Ask Carb Diva: Questions & Answers About Foods, Recipes, and Cooking, #66
Happy New Year!
I'm happy that you are here today. If you're an old friend, you already know how this works. But, if this is your first visit, let me introduce you to my kitchen.
Each week I receive questions about food ingredients, cooking or baking terms or methods, requests for recipes, and queries about nutrition. Just about anything food-related has been covered here.
I'm sharing this past week's questions and my responses; it happens every Monday. Want to join in the fun? You can leave your question in the comments below, and next week the answer will be right here. It's that easy.
Changing Clam Chowder to Corn Chowder
If I wanted to make a corn chowder (clams could be difficult to find), would I just replace the corn with the clams in your recipe?
Mary, I think 2 cups of corn in place of the clams would work just fine. Use fresh or frozen (canned is too salty). I like to saute mine for a few minutes so that some of the kernels get toasty. It adds another layer of flavor. By the way, for those of you who missed my recipe for clam chowder, I'm repeating it here:
(Recipe from Cooking Light magazine)
- 4 pounds littleneck clams (about 4 dozen), scrubbed
- 4 cups plus 1 Tbsp. water, divided
- 1 tablespoon canola oil
- 1 1/4 cups chopped yellow onion
- 1 cup chopped celery
- 2 garlic cloves, minced
- 2 pounds Yukon Gold potatoes, peeled and cut into 1/2-in. pieces (about 7 cups)
- 1 tablespoon white miso
- 1 tablespoon chopped fresh thyme
- 1/4 teaspoon freshly ground black pepper
- 1 bay leaf
- 1 tablespoon cornstarch
- 1/2 cup half-and-half
- 2 tablespoons chopped fresh chives
- Bring clams and 4 cups water to a boil in a large pot over high. Cook until clams open, 8 to 10 minutes. (Discard any clams that do not open.) Using a large slotted spoon, transfer clams to a large baking sheet lined with paper towels; set cooking liquid aside. Let clams stand until cool enough to handle. Pull meat from shells; discard shells. Coarsely chop clam meat and set aside.
- Heat oil in a Dutch oven over medium. Add onion, celery, and garlic; cook, stirring often, until onion is translucent, about 8 minutes. Add reserved clam cooking liquid, potatoes, miso, thyme, pepper, and bay leaf; cook until potatoes are tender, about 25 minutes.
- Transfer 2 cups of the chowder to a food processor; pulse until coarsely chopped, about 6 times. Stir mixture into remaining chowder.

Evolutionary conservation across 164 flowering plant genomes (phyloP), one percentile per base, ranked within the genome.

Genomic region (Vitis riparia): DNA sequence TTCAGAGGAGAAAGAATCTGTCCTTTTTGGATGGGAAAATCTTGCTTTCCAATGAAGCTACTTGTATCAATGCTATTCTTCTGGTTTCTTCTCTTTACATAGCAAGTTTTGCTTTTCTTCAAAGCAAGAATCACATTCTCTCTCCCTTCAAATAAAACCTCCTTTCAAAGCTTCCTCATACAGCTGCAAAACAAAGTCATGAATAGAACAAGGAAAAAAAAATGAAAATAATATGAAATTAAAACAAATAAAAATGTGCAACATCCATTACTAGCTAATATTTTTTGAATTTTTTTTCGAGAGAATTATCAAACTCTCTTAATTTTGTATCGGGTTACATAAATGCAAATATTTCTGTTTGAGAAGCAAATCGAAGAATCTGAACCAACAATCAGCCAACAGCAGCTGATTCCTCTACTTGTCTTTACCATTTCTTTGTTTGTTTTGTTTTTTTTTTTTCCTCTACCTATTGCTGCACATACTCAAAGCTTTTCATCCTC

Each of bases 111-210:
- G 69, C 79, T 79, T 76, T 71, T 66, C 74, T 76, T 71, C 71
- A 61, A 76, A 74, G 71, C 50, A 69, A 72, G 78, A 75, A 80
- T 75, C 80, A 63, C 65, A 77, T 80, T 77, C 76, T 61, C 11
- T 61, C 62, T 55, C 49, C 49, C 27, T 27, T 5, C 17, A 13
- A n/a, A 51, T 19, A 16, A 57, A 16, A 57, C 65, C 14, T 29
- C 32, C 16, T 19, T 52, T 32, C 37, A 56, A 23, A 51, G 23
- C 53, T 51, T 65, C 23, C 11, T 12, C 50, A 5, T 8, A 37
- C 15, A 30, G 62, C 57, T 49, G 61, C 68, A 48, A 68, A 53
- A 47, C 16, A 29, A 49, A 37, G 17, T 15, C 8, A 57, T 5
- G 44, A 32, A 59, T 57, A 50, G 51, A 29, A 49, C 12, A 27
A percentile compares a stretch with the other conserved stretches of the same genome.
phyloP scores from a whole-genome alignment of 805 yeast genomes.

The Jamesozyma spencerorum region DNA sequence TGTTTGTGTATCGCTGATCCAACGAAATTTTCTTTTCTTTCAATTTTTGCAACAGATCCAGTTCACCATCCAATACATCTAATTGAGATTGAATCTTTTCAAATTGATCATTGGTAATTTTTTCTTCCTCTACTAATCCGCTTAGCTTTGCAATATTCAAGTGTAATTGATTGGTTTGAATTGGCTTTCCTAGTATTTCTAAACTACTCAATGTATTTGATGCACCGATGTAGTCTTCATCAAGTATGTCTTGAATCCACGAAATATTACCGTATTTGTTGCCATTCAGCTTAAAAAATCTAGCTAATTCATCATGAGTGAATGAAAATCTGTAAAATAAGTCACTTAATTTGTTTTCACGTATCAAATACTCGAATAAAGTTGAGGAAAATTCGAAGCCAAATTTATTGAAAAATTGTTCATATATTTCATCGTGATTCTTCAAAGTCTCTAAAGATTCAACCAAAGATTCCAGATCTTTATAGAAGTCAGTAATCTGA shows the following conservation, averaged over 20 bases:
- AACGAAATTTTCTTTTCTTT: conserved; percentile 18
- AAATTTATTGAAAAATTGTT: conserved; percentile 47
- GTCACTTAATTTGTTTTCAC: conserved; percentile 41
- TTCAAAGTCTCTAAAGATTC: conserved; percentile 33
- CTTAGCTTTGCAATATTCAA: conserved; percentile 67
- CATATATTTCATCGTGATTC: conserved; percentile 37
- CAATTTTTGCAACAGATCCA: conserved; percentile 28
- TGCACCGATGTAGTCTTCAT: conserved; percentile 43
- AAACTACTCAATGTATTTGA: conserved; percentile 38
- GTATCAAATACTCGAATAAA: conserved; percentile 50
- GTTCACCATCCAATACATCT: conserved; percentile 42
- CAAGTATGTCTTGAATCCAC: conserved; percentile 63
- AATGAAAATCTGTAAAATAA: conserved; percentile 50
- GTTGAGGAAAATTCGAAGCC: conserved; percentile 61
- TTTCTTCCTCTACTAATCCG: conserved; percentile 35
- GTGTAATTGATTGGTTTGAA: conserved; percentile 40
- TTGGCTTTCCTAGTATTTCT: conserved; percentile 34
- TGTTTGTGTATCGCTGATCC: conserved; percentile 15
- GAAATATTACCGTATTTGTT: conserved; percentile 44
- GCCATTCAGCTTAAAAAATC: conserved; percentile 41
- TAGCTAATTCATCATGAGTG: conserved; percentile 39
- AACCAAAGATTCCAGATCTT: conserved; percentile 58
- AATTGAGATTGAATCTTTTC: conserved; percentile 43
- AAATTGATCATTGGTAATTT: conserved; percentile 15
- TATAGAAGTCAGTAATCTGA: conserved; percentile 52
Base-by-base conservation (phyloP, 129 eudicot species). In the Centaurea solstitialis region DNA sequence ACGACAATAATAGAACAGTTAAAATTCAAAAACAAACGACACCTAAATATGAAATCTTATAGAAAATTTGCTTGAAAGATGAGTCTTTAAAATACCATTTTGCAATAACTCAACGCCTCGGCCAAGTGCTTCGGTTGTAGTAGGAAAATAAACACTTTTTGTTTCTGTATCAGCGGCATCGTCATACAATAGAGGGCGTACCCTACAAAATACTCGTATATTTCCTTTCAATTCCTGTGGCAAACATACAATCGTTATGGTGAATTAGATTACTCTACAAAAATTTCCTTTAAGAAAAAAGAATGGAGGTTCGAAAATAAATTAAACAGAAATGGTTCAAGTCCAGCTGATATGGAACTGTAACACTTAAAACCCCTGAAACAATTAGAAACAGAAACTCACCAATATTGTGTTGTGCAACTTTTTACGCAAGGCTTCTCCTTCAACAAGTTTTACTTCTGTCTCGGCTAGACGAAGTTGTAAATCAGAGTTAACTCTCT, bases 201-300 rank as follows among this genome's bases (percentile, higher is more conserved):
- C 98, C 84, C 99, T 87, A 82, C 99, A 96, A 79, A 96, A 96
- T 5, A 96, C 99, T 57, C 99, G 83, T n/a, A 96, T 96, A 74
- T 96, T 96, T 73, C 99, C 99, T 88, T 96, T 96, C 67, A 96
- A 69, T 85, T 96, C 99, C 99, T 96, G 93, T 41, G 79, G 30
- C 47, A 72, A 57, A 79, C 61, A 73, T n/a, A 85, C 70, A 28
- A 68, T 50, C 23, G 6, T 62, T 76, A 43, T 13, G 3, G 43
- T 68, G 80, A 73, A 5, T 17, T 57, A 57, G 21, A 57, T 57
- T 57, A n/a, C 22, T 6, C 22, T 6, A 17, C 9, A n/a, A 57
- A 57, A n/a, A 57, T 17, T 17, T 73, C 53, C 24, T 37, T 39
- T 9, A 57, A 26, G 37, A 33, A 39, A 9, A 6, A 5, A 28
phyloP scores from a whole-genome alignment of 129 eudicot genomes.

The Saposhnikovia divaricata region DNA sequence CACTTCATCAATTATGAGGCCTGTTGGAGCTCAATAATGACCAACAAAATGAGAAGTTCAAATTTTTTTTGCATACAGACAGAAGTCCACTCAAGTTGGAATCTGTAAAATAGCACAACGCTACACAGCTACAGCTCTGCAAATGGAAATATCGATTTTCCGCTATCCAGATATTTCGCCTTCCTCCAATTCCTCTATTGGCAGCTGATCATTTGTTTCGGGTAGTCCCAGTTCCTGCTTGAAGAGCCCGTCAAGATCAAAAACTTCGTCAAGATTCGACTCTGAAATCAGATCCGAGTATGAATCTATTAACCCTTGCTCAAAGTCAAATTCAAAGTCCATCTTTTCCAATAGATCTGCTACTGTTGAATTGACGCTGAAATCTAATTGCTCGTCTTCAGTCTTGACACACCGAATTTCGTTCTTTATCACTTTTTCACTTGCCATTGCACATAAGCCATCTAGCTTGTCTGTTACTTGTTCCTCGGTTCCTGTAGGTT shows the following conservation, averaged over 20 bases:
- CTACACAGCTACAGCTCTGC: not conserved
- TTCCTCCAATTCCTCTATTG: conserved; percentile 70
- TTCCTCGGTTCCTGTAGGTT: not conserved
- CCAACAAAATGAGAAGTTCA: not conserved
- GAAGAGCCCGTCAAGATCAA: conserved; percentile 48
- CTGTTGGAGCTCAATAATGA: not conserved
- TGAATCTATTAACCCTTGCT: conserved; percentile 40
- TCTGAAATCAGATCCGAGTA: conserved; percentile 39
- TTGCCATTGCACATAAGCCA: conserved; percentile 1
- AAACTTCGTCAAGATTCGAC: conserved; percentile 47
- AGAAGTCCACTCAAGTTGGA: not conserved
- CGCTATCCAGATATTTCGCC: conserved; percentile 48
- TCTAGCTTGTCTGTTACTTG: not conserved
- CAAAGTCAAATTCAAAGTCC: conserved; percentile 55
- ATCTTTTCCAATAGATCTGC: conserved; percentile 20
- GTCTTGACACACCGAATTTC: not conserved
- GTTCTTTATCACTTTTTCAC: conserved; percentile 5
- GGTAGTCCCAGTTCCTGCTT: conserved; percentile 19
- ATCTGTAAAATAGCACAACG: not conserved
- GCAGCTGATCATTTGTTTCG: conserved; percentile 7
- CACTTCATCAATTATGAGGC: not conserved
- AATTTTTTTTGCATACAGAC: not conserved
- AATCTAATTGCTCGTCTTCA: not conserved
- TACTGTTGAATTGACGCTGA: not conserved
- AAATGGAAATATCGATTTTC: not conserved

- Whisk together cornstarch and remaining 1 tablespoon water in a small bowl until smooth. Stir cornstarch mixture into chowder; bring to a boil over medium-high. Remove from heat; discard bay leaf. Stir in clam meat and half-and-half until combined. Divide chowder evenly among 6 bowls. Top with chives.
What Is the Difference Between Roast Pork and Baked Ham?
My husband and I were talking about ham. I saw a leg of pork at the store. If I want a roast ham, do I have to boil it first? What is the difference between roast pork and a baked ham?
Pork is an occasional guest at our house, not a weekly visitor so I had to do some research to come up with what I hope will be the answer you were looking for. The problem is that I'm not certain exactly what pork (or ham) products are available to you in Brazil.
This excerpt from the Cook's Illustrated Meat Book presents an illustration of each type of pork (ham) product, what part of the hog they come from, and how best to cook them. In the United States, we think of ham as a flavor more than as a specific cut. (You can make almost any piece of the pig taste like ham). That "hammy" flavor comes from salting and smoking the meat. So with that in mind:
- Check the label on your ham to ascertain if pre-boiling before baking is recommended. It isn't required here in the U.S.
- A pork roast will have wonderful porky flavor, but won't taste like ham. It will be closer in flavor to pork spareribs. Hams don't taste "hammy" because of where they come from. It's all about how they are cured/smoked/brined. A non-cured/smoked/brined hind leg will taste like pork, not ham.